In the Arctic scientific research camp in Germany, researchers tried to grow tomatoes, cucumbers, kohlrabi, and other vegetables with success. So far, the camp has harvested 183 kilograms of fresh vegetables, including 29 kilograms of tomatoes and 1.6 kilograms of cucumbers. This experiment can not only partially solve the needs of the camp staff for fresh vegetables in the long winter, but also bring inspiration to the cultivation of vegetables in the African desert, or the survival of human beings on Mars in the future.
The polar winter has a long "isolation phase" when the sea ice is so thick that no supply ships can reach the camp. In the past, the resident personnel in the camp could only rely on stored vegetables and food, and it was impossible to eat fresh vegetables.
At the beginning of February this year, the personnel of the German Aerospace Center Arctic Research Camp used the plant containers, substrate, and nutrient solution sent by the expedition ship to try to grow tomatoes in the container greenhouse. It was minus 42°C outside, but the tomatoes were growing tenaciously in the plant containers placed in the 10cm-thick container. Since there is little sunlight, the researchers used LED lights for illumination.
The project manager Schubert said that although the tomatoes grown in the plant container are not big, their vitamin content exceeds that of frozen vegetables. After all, they are fresh vegetables, which are already enjoyable for those who love salads. Moreover, growing vegetables in polar regions do not require pesticides.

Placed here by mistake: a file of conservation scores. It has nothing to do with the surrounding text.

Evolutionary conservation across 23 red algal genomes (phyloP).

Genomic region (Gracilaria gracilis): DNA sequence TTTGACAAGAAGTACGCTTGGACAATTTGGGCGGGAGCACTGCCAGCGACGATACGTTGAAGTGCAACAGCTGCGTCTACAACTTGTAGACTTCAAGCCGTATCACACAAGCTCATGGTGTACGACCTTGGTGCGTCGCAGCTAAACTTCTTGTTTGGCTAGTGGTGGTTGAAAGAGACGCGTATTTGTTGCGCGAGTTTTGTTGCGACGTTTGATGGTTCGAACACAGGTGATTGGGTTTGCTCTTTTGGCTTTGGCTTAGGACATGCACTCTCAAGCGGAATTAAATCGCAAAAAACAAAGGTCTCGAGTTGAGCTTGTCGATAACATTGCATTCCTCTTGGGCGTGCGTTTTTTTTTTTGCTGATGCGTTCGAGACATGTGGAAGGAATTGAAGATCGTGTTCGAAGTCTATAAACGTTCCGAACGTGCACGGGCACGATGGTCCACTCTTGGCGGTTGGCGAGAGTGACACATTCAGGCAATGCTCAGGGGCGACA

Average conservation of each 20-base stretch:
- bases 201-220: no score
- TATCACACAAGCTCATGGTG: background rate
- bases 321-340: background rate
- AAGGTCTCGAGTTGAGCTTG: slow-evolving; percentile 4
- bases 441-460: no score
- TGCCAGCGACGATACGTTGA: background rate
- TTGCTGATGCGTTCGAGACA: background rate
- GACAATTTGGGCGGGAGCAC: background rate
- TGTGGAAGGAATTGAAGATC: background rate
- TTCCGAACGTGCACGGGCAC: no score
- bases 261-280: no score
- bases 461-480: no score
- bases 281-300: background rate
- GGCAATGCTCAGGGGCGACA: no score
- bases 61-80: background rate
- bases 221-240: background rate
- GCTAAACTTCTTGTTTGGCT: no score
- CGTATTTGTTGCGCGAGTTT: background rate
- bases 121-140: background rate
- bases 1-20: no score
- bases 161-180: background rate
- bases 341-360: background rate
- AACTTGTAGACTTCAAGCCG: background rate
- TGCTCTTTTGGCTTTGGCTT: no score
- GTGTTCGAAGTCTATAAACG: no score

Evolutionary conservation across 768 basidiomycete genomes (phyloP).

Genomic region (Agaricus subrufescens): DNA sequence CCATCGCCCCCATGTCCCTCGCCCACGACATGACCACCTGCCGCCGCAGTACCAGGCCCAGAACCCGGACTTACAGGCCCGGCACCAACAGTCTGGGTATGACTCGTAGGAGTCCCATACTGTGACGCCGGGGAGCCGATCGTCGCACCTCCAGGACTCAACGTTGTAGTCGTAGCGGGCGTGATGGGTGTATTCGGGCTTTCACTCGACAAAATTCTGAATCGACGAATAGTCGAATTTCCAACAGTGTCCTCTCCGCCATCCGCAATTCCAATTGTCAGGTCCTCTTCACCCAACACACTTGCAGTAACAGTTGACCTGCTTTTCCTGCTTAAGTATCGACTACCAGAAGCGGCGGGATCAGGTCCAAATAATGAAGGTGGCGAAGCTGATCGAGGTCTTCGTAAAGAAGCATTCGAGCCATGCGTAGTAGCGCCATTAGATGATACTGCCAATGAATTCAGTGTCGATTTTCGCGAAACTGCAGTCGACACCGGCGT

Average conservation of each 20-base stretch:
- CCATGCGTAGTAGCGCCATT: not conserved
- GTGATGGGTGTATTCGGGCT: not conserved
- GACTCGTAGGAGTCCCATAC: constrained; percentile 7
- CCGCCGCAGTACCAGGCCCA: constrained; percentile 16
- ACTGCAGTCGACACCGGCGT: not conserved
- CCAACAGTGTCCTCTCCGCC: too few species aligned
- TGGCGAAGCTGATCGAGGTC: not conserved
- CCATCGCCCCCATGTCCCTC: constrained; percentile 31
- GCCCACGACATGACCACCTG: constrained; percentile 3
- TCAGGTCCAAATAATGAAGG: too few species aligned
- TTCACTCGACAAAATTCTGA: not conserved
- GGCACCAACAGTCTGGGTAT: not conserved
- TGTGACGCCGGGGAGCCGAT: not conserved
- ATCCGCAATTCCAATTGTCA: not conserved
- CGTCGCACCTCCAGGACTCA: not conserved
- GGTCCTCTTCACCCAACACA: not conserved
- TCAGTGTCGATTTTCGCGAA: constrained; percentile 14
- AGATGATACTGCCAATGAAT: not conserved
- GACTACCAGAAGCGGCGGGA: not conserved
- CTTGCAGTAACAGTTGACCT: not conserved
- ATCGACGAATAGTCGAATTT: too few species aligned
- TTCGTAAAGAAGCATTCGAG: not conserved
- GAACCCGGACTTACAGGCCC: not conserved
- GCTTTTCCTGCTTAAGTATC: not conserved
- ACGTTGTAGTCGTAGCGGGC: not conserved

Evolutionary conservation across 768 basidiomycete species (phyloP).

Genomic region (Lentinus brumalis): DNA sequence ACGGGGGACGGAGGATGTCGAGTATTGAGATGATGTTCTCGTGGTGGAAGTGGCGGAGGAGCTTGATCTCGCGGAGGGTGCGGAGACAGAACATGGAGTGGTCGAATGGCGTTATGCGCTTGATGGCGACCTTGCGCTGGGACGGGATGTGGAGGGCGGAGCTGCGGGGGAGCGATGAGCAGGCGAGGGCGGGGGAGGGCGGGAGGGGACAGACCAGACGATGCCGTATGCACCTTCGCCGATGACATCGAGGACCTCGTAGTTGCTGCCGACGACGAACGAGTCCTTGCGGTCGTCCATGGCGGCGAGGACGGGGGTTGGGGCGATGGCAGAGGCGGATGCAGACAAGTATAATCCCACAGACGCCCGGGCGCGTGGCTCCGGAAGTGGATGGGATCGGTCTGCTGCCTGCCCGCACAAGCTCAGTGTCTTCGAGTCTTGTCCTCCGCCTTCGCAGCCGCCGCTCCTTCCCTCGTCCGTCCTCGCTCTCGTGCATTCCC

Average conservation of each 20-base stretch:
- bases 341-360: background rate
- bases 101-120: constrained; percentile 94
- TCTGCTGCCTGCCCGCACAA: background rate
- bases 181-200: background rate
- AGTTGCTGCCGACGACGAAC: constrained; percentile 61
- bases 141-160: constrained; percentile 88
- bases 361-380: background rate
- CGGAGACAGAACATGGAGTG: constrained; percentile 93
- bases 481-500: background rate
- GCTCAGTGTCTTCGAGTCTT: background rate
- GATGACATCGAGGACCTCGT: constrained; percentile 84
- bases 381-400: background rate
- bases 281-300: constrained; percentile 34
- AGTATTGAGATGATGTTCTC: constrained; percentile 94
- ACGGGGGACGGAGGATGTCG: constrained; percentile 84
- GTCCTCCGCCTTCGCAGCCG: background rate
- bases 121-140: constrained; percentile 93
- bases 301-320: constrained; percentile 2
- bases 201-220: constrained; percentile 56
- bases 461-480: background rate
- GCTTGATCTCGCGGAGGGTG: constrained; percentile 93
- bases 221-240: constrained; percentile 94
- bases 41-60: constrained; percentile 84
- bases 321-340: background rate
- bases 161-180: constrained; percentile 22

Schubert believes the project could also be a model for the future of agriculture. More and more vegetable production around the world will be transformed into vertical farms, which can optimize the ecological footprint of cities, such as fertilizing vegetables with wastewater from wastewater treatment plants or sending exhaust gas containing carbon dioxide to greenhouse vegetable greenhouses.
The German Aerospace Center is working with Morocco and Egypt to experiment with growing vegetables in the desert. They placed some containers in remote villages and used solar energy to spray the minimum required water for the vegetables in the container plant containers. This project has been supported by the German Federal Ministry of Education and Research.
Associated with this project is the exploration of human survival on Mars. In the future, humans will fly to Mars, either on the way, or stop after arriving on Mars, during which time they will have to grow their own fruits and vegetables.